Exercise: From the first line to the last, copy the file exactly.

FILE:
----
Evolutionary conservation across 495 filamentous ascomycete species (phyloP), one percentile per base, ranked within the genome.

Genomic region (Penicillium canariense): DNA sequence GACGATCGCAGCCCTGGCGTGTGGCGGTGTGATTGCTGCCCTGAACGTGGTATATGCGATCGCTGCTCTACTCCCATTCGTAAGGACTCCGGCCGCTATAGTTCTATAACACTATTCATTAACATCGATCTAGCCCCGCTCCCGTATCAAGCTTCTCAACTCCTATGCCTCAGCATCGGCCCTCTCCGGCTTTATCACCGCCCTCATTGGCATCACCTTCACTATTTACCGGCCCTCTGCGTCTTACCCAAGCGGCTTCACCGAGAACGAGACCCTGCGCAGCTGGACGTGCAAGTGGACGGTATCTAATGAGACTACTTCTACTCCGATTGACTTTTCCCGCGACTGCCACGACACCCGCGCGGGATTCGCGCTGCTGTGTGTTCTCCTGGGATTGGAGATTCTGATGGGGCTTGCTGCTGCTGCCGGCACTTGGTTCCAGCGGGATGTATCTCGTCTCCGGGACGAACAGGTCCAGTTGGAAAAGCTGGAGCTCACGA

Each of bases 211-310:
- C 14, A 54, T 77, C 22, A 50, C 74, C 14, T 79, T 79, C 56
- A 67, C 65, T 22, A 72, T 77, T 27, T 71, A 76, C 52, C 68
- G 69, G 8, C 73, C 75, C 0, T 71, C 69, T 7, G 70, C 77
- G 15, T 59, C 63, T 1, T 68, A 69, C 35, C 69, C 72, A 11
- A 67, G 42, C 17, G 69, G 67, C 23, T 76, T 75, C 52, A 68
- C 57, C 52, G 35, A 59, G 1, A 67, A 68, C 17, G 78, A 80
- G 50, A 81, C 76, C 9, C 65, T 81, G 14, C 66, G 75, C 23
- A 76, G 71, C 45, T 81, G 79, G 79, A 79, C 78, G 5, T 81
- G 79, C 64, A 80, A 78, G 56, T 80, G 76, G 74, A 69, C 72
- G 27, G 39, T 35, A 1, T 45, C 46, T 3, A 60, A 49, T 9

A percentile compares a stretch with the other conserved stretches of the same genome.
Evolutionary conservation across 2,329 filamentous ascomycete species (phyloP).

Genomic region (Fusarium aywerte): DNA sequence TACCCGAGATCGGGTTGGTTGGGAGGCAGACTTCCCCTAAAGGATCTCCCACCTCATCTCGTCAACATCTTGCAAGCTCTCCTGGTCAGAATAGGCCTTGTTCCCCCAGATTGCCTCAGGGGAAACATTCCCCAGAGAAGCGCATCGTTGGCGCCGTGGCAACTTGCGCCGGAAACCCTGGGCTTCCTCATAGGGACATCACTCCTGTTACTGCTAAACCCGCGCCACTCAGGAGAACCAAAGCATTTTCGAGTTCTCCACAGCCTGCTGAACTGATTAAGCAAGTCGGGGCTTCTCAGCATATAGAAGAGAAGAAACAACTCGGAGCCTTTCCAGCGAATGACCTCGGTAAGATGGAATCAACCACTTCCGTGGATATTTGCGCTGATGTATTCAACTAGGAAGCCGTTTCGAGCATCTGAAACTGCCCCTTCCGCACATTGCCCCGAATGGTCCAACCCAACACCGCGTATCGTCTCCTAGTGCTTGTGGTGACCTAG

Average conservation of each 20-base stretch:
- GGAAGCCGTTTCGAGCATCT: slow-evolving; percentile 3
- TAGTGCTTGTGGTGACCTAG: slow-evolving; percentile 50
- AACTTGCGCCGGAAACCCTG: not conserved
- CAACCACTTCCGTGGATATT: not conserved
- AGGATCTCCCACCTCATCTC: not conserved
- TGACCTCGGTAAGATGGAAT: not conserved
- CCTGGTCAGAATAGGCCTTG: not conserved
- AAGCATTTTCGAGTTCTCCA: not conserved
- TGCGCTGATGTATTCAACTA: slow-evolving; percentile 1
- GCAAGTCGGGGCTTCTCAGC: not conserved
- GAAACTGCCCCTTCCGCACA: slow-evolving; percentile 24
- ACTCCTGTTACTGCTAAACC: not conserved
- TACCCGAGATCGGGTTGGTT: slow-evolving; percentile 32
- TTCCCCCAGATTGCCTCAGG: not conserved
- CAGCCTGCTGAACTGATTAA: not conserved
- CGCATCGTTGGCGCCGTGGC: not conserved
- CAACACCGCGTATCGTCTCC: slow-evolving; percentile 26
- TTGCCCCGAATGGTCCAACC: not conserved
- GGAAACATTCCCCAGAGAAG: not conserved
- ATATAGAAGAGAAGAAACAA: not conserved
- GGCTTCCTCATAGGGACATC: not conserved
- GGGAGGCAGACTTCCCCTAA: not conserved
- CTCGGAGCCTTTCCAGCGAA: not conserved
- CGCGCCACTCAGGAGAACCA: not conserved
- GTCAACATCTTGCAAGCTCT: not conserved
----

Evolutionary conservation across 495 filamentous ascomycete species (phyloP), one percentile per base, ranked within the genome.

Genomic region (Penicillium canariense): DNA sequence GACGATCGCAGCCCTGGCGTGTGGCGGTGTGATTGCTGCCCTGAACGTGGTATATGCGATCGCTGCTCTACTCCCATTCGTAAGGACTCCGGCCGCTATAGTTCTATAACACTATTCATTAACATCGATCTAGCCCCGCTCCCGTATCAAGCTTCTCAACTCCTATGCCTCAGCATCGGCCCTCTCCGGCTTTATCACCGCCCTCATTGGCATCACCTTCACTATTTACCGGCCCTCTGCGTCTTACCCAAGCGGCTTCACCGAGAACGAGACCCTGCGCAGCTGGACGTGCAAGTGGACGGTATCTAATGAGACTACTTCTACTCCGATTGACTTTTCCCGCGACTGCCACGACACCCGCGCGGGATTCGCGCTGCTGTGTGTTCTCCTGGGATTGGAGATTCTGATGGGGCTTGCTGCTGCTGCCGGCACTTGGTTCCAGCGGGATGTATCTCGTCTCCGGGACGAACAGGTCCAGTTGGAAAAGCTGGAGCTCACGA

Each of bases 211-310:
- C 14, A 54, T 77, C 22, A 50, C 74, C 14, T 79, T 79, C 56
- A 67, C 65, T 22, A 72, T 77, T 27, T 71, A 76, C 52, C 68
- G 69, G 8, C 73, C 75, C 0, T 71, C 69, T 7, G 70, C 77
- G 15, T 59, C 63, T 1, T 68, A 69, C 35, C 69, C 72, A 11
- A 67, G 42, C 17, G 69, G 67, C 23, T 76, T 75, C 52, A 68
- C 57, C 52, G 35, A 59, G 1, A 67, A 68, C 17, G 78, A 80
- G 50, A 81, C 76, C 9, C 65, T 81, G 14, C 66, G 75, C 23
- A 76, G 71, C 45, T 81, G 79, G 79, A 79, C 78, G 5, T 81
- G 79, C 64, A 80, A 78, G 56, T 80, G 76, G 74, A 69, C 72
- G 27, G 39, T 35, A 1, T 45, C 46, T 3, A 60, A 49, T 9

A percentile compares a stretch with the other conserved stretches of the same genome.
Evolutionary conservation across 2,329 filamentous ascomycete species (phyloP).

Genomic region (Fusarium aywerte): DNA sequence TACCCGAGATCGGGTTGGTTGGGAGGCAGACTTCCCCTAAAGGATCTCCCACCTCATCTCGTCAACATCTTGCAAGCTCTCCTGGTCAGAATAGGCCTTGTTCCCCCAGATTGCCTCAGGGGAAACATTCCCCAGAGAAGCGCATCGTTGGCGCCGTGGCAACTTGCGCCGGAAACCCTGGGCTTCCTCATAGGGACATCACTCCTGTTACTGCTAAACCCGCGCCACTCAGGAGAACCAAAGCATTTTCGAGTTCTCCACAGCCTGCTGAACTGATTAAGCAAGTCGGGGCTTCTCAGCATATAGAAGAGAAGAAACAACTCGGAGCCTTTCCAGCGAATGACCTCGGTAAGATGGAATCAACCACTTCCGTGGATATTTGCGCTGATGTATTCAACTAGGAAGCCGTTTCGAGCATCTGAAACTGCCCCTTCCGCACATTGCCCCGAATGGTCCAACCCAACACCGCGTATCGTCTCCTAGTGCTTGTGGTGACCTAG

Average conservation of each 20-base stretch:
- GGAAGCCGTTTCGAGCATCT: slow-evolving; percentile 3
- TAGTGCTTGTGGTGACCTAG: slow-evolving; percentile 50
- AACTTGCGCCGGAAACCCTG: not conserved
- CAACCACTTCCGTGGATATT: not conserved
- AGGATCTCCCACCTCATCTC: not conserved
- TGACCTCGGTAAGATGGAAT: not conserved
- CCTGGTCAGAATAGGCCTTG: not conserved
- AAGCATTTTCGAGTTCTCCA: not conserved
- TGCGCTGATGTATTCAACTA: slow-evolving; percentile 1
- GCAAGTCGGGGCTTCTCAGC: not conserved
- GAAACTGCCCCTTCCGCACA: slow-evolving; percentile 24
- ACTCCTGTTACTGCTAAACC: not conserved
- TACCCGAGATCGGGTTGGTT: slow-evolving; percentile 32
- TTCCCCCAGATTGCCTCAGG: not conserved
- CAGCCTGCTGAACTGATTAA: not conserved
- CGCATCGTTGGCGCCGTGGC: not conserved
- CAACACCGCGTATCGTCTCC: slow-evolving; percentile 26
- TTGCCCCGAATGGTCCAACC: not conserved
- GGAAACATTCCCCAGAGAAG: not conserved
- ATATAGAAGAGAAGAAACAA: not conserved
- GGCTTCCTCATAGGGACATC: not conserved
- GGGAGGCAGACTTCCCCTAA: not conserved
- CTCGGAGCCTTTCCAGCGAA: not conserved
- CGCGCCACTCAGGAGAACCA: not conserved
- GTCAACATCTTGCAAGCTCT: not conserved